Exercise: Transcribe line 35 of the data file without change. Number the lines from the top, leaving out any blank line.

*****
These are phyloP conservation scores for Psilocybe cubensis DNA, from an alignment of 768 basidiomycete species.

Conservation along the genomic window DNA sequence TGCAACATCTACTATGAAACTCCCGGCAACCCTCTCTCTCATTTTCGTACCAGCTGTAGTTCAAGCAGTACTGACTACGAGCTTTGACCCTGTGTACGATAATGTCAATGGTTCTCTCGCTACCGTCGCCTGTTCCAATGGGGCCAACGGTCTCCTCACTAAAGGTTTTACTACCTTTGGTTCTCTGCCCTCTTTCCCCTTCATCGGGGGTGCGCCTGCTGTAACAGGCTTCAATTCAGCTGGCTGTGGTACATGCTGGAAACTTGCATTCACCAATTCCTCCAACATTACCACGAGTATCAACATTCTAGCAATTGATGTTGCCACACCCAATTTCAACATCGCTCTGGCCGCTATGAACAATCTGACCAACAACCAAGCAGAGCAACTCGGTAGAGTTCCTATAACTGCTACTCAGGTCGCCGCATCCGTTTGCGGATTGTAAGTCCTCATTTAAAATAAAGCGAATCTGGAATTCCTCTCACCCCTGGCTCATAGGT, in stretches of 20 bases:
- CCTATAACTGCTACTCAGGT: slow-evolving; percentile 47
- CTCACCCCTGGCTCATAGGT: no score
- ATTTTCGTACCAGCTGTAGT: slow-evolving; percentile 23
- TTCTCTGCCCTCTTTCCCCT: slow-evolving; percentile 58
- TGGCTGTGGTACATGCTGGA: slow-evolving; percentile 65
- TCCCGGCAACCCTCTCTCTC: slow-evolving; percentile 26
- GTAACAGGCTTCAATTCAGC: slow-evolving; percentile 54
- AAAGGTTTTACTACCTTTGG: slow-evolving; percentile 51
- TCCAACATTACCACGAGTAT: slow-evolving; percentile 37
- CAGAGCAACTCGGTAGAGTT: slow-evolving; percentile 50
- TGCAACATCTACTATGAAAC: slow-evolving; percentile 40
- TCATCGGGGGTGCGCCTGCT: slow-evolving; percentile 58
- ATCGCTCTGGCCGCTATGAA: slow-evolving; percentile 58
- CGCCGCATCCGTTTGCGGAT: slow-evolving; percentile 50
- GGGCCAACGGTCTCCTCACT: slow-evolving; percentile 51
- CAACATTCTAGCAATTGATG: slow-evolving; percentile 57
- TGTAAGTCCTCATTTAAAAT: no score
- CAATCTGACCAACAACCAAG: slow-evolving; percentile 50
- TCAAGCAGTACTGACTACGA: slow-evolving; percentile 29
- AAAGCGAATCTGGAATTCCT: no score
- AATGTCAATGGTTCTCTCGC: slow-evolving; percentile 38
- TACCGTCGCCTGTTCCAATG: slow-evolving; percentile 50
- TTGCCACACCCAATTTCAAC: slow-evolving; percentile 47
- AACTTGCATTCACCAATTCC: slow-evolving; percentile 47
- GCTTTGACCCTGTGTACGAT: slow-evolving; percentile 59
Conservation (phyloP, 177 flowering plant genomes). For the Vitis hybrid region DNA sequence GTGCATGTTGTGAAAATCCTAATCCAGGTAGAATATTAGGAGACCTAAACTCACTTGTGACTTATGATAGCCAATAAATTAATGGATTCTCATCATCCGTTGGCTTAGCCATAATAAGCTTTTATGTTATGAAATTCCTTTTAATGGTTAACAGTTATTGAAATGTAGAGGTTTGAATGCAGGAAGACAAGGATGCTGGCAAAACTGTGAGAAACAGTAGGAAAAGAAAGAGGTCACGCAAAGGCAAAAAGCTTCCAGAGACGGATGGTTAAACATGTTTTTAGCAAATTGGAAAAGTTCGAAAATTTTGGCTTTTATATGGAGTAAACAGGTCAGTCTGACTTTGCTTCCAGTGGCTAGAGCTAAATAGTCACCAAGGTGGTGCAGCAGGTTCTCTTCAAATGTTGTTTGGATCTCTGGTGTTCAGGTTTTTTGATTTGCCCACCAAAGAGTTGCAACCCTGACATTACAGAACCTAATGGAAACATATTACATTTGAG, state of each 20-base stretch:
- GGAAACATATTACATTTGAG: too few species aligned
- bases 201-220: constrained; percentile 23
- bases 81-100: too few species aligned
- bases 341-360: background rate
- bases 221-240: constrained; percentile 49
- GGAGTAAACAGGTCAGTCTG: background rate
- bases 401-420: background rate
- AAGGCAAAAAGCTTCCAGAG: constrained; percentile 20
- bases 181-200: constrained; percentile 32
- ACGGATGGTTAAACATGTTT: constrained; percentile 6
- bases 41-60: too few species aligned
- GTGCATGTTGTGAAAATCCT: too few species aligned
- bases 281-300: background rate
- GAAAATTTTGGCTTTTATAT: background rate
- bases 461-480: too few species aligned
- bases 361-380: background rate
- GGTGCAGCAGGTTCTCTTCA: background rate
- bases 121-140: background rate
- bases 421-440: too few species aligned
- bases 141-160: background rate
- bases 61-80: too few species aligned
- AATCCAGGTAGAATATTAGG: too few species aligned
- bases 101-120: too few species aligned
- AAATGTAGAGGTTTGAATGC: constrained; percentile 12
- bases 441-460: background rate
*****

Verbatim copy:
- bases 401-420: background rate